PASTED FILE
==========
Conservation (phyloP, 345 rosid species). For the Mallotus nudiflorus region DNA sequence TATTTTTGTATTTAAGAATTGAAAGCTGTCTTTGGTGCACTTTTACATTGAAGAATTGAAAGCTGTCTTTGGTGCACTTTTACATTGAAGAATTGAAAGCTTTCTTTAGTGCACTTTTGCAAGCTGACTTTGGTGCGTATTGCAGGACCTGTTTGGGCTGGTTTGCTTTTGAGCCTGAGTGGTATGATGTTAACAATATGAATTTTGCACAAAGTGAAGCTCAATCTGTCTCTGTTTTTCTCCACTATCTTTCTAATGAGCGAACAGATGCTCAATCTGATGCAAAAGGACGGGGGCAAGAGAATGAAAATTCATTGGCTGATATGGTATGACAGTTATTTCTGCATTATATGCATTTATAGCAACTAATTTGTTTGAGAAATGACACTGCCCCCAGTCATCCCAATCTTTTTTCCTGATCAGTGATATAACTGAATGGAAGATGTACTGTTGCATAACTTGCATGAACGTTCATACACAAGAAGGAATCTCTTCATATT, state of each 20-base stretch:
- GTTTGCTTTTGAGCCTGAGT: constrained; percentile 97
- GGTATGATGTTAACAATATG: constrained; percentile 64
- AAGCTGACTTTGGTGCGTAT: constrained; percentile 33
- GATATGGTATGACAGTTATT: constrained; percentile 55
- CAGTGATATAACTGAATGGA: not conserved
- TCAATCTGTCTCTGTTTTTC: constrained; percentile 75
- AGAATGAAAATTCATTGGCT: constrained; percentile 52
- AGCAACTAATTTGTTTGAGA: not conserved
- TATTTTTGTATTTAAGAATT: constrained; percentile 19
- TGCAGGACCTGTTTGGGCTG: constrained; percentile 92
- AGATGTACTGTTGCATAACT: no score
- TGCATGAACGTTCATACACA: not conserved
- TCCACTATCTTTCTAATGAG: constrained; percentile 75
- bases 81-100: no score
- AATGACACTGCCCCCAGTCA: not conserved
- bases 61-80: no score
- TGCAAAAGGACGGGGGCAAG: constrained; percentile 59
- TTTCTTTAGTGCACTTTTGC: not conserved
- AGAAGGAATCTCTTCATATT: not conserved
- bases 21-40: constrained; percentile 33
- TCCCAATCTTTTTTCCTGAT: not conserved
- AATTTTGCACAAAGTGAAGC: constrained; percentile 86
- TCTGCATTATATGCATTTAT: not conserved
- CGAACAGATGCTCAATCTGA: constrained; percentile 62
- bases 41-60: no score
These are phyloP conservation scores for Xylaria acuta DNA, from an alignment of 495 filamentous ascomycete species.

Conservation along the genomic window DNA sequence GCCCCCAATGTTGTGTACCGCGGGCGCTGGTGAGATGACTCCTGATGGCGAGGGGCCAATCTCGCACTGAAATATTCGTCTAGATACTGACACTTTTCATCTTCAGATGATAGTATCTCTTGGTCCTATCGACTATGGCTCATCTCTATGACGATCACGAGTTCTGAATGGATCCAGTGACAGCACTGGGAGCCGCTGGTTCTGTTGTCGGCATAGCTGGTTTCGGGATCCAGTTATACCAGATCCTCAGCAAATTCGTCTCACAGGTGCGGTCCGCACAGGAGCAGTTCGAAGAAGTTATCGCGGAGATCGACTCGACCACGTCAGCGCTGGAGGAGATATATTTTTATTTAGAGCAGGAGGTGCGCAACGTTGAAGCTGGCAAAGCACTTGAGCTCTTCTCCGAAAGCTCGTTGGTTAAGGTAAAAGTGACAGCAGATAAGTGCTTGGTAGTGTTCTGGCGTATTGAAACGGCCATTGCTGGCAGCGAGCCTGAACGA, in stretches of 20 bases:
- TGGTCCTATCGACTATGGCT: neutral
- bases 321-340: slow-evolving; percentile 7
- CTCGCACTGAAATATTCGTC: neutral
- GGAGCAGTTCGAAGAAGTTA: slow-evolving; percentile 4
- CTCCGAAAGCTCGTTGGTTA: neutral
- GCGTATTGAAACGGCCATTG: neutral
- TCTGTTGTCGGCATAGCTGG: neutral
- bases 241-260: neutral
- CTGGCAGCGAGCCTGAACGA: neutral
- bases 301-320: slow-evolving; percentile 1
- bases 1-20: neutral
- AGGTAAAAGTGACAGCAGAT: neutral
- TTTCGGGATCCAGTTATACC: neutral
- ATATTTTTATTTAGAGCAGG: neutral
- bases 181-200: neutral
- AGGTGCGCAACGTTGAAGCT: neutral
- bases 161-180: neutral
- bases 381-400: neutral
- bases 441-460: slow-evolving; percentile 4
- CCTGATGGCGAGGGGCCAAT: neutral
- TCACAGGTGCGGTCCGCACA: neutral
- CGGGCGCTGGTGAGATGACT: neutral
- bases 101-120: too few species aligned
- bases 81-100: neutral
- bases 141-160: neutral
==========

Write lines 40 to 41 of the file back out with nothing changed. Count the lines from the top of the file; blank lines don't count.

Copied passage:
- AGGTAAAAGTGACAGCAGAT: neutral
- TTTCGGGATCCAGTTATACC: neutral